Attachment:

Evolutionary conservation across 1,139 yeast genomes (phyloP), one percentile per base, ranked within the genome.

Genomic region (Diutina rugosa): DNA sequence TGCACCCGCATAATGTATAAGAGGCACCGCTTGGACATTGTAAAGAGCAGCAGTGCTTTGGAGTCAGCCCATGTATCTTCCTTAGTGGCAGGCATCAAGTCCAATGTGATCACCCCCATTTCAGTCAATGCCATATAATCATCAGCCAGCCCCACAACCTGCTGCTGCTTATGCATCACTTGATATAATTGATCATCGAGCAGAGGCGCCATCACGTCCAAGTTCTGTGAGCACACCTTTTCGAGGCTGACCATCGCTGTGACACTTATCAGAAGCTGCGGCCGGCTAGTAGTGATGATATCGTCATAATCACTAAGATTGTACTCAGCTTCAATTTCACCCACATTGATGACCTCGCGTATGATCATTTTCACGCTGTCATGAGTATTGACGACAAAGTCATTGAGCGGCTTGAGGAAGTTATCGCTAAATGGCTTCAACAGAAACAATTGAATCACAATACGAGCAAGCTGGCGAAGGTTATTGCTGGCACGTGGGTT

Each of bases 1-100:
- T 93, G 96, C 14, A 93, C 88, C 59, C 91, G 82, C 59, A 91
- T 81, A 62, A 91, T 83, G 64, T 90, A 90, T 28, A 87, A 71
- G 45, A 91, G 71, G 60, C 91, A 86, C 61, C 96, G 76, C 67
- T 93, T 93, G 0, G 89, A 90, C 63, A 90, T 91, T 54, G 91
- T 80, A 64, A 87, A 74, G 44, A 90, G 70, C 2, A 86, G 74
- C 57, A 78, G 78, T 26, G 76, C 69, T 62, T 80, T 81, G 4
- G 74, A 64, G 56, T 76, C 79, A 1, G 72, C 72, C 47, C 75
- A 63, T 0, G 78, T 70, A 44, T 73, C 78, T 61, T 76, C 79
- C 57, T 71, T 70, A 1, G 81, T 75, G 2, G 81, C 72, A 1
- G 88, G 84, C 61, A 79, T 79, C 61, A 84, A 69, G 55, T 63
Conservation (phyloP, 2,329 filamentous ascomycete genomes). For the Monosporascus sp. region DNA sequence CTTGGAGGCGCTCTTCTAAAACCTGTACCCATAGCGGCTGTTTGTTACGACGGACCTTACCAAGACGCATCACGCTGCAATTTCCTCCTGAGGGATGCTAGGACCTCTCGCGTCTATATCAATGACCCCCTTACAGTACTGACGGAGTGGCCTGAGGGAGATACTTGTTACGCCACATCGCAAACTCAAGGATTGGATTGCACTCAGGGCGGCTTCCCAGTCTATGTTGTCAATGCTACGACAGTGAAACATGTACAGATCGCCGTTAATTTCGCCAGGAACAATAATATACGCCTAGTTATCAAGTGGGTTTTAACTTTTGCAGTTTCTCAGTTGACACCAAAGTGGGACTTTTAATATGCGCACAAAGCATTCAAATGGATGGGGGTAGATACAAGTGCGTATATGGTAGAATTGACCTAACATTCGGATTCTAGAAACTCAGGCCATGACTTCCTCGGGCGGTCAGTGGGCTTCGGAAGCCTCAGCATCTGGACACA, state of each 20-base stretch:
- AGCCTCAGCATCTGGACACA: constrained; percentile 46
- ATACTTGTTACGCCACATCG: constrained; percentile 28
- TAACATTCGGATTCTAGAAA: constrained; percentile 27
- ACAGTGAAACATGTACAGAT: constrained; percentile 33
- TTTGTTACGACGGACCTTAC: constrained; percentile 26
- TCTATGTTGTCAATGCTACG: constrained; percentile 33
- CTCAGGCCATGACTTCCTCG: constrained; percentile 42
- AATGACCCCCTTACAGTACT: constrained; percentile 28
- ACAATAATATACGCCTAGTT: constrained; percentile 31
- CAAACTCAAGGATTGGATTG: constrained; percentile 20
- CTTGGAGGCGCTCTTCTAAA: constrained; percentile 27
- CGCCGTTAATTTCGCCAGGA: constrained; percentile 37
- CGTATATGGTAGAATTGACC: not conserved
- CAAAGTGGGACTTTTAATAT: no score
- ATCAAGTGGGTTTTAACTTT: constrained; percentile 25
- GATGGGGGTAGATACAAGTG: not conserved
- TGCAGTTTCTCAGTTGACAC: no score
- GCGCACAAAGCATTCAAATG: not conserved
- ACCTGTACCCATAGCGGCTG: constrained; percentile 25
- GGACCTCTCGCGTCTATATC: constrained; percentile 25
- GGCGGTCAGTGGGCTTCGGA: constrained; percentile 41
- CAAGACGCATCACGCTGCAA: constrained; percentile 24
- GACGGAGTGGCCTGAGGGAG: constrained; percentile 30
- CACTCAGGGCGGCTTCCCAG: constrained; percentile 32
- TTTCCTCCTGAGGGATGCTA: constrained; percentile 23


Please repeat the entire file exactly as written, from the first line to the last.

Evolutionary conservation across 1,139 yeast genomes (phyloP), one percentile per base, ranked within the genome.

Genomic region (Diutina rugosa): DNA sequence TGCACCCGCATAATGTATAAGAGGCACCGCTTGGACATTGTAAAGAGCAGCAGTGCTTTGGAGTCAGCCCATGTATCTTCCTTAGTGGCAGGCATCAAGTCCAATGTGATCACCCCCATTTCAGTCAATGCCATATAATCATCAGCCAGCCCCACAACCTGCTGCTGCTTATGCATCACTTGATATAATTGATCATCGAGCAGAGGCGCCATCACGTCCAAGTTCTGTGAGCACACCTTTTCGAGGCTGACCATCGCTGTGACACTTATCAGAAGCTGCGGCCGGCTAGTAGTGATGATATCGTCATAATCACTAAGATTGTACTCAGCTTCAATTTCACCCACATTGATGACCTCGCGTATGATCATTTTCACGCTGTCATGAGTATTGACGACAAAGTCATTGAGCGGCTTGAGGAAGTTATCGCTAAATGGCTTCAACAGAAACAATTGAATCACAATACGAGCAAGCTGGCGAAGGTTATTGCTGGCACGTGGGTT

Each of bases 1-100:
- T 93, G 96, C 14, A 93, C 88, C 59, C 91, G 82, C 59, A 91
- T 81, A 62, A 91, T 83, G 64, T 90, A 90, T 28, A 87, A 71
- G 45, A 91, G 71, G 60, C 91, A 86, C 61, C 96, G 76, C 67
- T 93, T 93, G 0, G 89, A 90, C 63, A 90, T 91, T 54, G 91
- T 80, A 64, A 87, A 74, G 44, A 90, G 70, C 2, A 86, G 74
- C 57, A 78, G 78, T 26, G 76, C 69, T 62, T 80, T 81, G 4
- G 74, A 64, G 56, T 76, C 79, A 1, G 72, C 72, C 47, C 75
- A 63, T 0, G 78, T 70, A 44, T 73, C 78, T 61, T 76, C 79
- C 57, T 71, T 70, A 1, G 81, T 75, G 2, G 81, C 72, A 1
- G 88, G 84, C 61, A 79, T 79, C 61, A 84, A 69, G 55, T 63
Conservation (phyloP, 2,329 filamentous ascomycete genomes). For the Monosporascus sp. region DNA sequence CTTGGAGGCGCTCTTCTAAAACCTGTACCCATAGCGGCTGTTTGTTACGACGGACCTTACCAAGACGCATCACGCTGCAATTTCCTCCTGAGGGATGCTAGGACCTCTCGCGTCTATATCAATGACCCCCTTACAGTACTGACGGAGTGGCCTGAGGGAGATACTTGTTACGCCACATCGCAAACTCAAGGATTGGATTGCACTCAGGGCGGCTTCCCAGTCTATGTTGTCAATGCTACGACAGTGAAACATGTACAGATCGCCGTTAATTTCGCCAGGAACAATAATATACGCCTAGTTATCAAGTGGGTTTTAACTTTTGCAGTTTCTCAGTTGACACCAAAGTGGGACTTTTAATATGCGCACAAAGCATTCAAATGGATGGGGGTAGATACAAGTGCGTATATGGTAGAATTGACCTAACATTCGGATTCTAGAAACTCAGGCCATGACTTCCTCGGGCGGTCAGTGGGCTTCGGAAGCCTCAGCATCTGGACACA, state of each 20-base stretch:
- AGCCTCAGCATCTGGACACA: constrained; percentile 46
- ATACTTGTTACGCCACATCG: constrained; percentile 28
- TAACATTCGGATTCTAGAAA: constrained; percentile 27
- ACAGTGAAACATGTACAGAT: constrained; percentile 33
- TTTGTTACGACGGACCTTAC: constrained; percentile 26
- TCTATGTTGTCAATGCTACG: constrained; percentile 33
- CTCAGGCCATGACTTCCTCG: constrained; percentile 42
- AATGACCCCCTTACAGTACT: constrained; percentile 28
- ACAATAATATACGCCTAGTT: constrained; percentile 31
- CAAACTCAAGGATTGGATTG: constrained; percentile 20
- CTTGGAGGCGCTCTTCTAAA: constrained; percentile 27
- CGCCGTTAATTTCGCCAGGA: constrained; percentile 37
- CGTATATGGTAGAATTGACC: not conserved
- CAAAGTGGGACTTTTAATAT: no score
- ATCAAGTGGGTTTTAACTTT: constrained; percentile 25
- GATGGGGGTAGATACAAGTG: not conserved
- TGCAGTTTCTCAGTTGACAC: no score
- GCGCACAAAGCATTCAAATG: not conserved
- ACCTGTACCCATAGCGGCTG: constrained; percentile 25
- GGACCTCTCGCGTCTATATC: constrained; percentile 25
- GGCGGTCAGTGGGCTTCGGA: constrained; percentile 41
- CAAGACGCATCACGCTGCAA: constrained; percentile 24
- GACGGAGTGGCCTGAGGGAG: constrained; percentile 30
- CACTCAGGGCGGCTTCCCAG: constrained; percentile 32
- TTTCCTCCTGAGGGATGCTA: constrained; percentile 23